It started with 51 aspiring entrepreneurs. By the end, there were 14.
The second cohort to graduate from the Montreal chapter of the Founder Institute certainly didn’t have an easy time. Indeed, the idea-stage accelerator has a reputation for being challenging.
“It’s the toughest entrepreneurship training program in Canada,” says Sergio Escobar, the managing director of the Montreal chapter.
This year, he says was even tougher on the participants than he was last year.
“I was more sympathetic last year,” he says. But he says the participants, who are usually experienced professionals, don’t want sympathy, “they want to be challenged.”
It’s an approach that seems to have gotten results.
Escobar says the startups that graduated from the program on July 14 were more prepared than their counterparts from the year before.
“Last year, they were finishing alone,” he says. This year, all the entrepreneurs already have teams.
Some have even raised money. Between the 14 graduates, just under $1 million has been committed.
“We want to have the best companies,” Escobar says. “I want them to say Montreal compares to Silicon Valley.”
Adeo Ressi, the founder and CEO of the Founder Institute says he sees an improvement as well.
“The chapters here in Canada are some of the strongest worldwide,” he told Techvibes, saying that here’s been a “leapfrogging in the quality of the Canadian companies, from good to great.”
Ressi says a big part of the reason the program is so tough is because it works at such an early stage.
“We’re the parent that provides tough love,” he says. “That prepares them much better for the world.”
He’s also a big believer that “a lot of times things that are worth doing are hard.”
Ressi says he’d like to see the Founder Institute, which also has a chapter in Toronto, be in “as many as five Canadian cities.”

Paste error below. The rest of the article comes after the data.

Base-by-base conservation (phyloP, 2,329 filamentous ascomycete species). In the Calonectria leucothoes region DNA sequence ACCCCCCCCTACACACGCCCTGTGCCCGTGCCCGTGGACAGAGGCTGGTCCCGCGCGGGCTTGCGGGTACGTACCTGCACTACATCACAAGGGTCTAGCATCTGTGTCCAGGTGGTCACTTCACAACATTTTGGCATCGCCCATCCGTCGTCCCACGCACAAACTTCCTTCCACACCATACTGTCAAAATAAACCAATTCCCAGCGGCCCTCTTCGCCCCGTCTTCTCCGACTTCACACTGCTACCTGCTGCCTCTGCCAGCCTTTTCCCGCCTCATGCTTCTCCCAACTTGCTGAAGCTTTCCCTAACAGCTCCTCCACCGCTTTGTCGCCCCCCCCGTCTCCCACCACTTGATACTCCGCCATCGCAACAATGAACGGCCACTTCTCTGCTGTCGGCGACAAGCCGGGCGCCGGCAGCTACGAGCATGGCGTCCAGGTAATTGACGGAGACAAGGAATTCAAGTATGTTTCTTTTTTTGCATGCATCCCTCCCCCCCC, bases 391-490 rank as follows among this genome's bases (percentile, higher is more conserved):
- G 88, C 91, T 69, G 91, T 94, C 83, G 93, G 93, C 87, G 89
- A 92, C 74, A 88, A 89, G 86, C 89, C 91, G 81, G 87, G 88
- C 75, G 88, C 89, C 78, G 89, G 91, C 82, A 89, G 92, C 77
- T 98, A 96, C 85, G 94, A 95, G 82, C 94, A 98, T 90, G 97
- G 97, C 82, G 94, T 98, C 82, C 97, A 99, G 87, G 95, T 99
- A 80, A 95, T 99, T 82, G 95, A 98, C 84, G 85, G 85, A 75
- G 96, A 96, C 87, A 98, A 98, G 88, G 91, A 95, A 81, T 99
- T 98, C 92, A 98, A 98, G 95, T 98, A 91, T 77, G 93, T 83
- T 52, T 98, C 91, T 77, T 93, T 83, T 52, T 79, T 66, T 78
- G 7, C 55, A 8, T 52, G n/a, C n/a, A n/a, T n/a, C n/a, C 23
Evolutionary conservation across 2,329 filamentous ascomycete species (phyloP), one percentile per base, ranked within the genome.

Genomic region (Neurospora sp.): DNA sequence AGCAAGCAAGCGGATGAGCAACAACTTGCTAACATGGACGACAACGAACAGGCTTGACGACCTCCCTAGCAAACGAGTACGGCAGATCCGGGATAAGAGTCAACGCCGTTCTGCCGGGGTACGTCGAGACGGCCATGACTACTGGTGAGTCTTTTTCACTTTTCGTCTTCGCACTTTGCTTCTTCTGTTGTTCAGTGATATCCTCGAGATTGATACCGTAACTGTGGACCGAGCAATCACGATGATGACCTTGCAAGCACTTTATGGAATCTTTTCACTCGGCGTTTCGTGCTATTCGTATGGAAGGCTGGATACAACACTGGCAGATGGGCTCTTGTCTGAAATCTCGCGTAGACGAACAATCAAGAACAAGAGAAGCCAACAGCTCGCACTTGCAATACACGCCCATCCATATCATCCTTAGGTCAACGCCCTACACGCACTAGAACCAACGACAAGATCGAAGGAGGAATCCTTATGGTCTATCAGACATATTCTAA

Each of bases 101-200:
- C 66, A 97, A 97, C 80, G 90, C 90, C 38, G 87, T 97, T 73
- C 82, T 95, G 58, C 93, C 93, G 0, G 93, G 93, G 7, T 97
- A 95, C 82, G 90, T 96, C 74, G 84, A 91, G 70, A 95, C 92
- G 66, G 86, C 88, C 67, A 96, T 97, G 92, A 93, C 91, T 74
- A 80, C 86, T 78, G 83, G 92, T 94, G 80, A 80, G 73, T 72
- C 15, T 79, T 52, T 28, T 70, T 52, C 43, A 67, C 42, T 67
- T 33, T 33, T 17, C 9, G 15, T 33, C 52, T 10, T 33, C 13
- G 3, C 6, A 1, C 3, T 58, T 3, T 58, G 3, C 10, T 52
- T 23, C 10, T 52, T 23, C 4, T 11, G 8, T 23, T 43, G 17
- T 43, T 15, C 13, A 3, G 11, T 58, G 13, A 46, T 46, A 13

“It’s crazy that we’re not in Vancouver,” he says. Part of the challenge, for him, has been finding the right person to direct the program in that city. “Ottawa would be another great place,” he says.
The graduation itself took the form of a pitch-off, a change from last year when the startups’ pitches weren’t judged.
Escobar says it was because he wanted it “to be more investor focused.”
It’s something he’s been doing throughout the process – having the entrepreneurs pitching investors and competing with each other.
Taking first place was Unito, a tool for connecting business apps.
“Everyone has specialized apps for project management,” says Marc Boscher, Unito’s founder, “no one wants to learn a new too.”
The tool allows users to stay in their preferred app, (it currently works with Asana, GitHub and Trello) using it like normal, and automatically receive updates from users in different apps.
Coming in second was The Food Room, a co-working space for small food businesses, like caterers and food trucks.
Amélie Morency, the company’s founder and CEO says she wants to be up and running by November. She’s already got 15 tenants signed up and raised $85,000.
In third place was Hykso, which is making a wearable sensor for boxers to improve their punches.
Khalil Zahar, Hykso’s founder and CEO says he wants to “hep boxing coaches move from art to science.”
The company has financing from Boxing Canada and plans to target elite fighters.
“We want to be the Money Ball of fighting,” he says.
The other startups were a dives group – ranging from marketplaces for renting apartments and hiring drone pilots, to a concierge service, to a brain-sensor leveraging ADHD management tool and a scheduling system for movie shoots.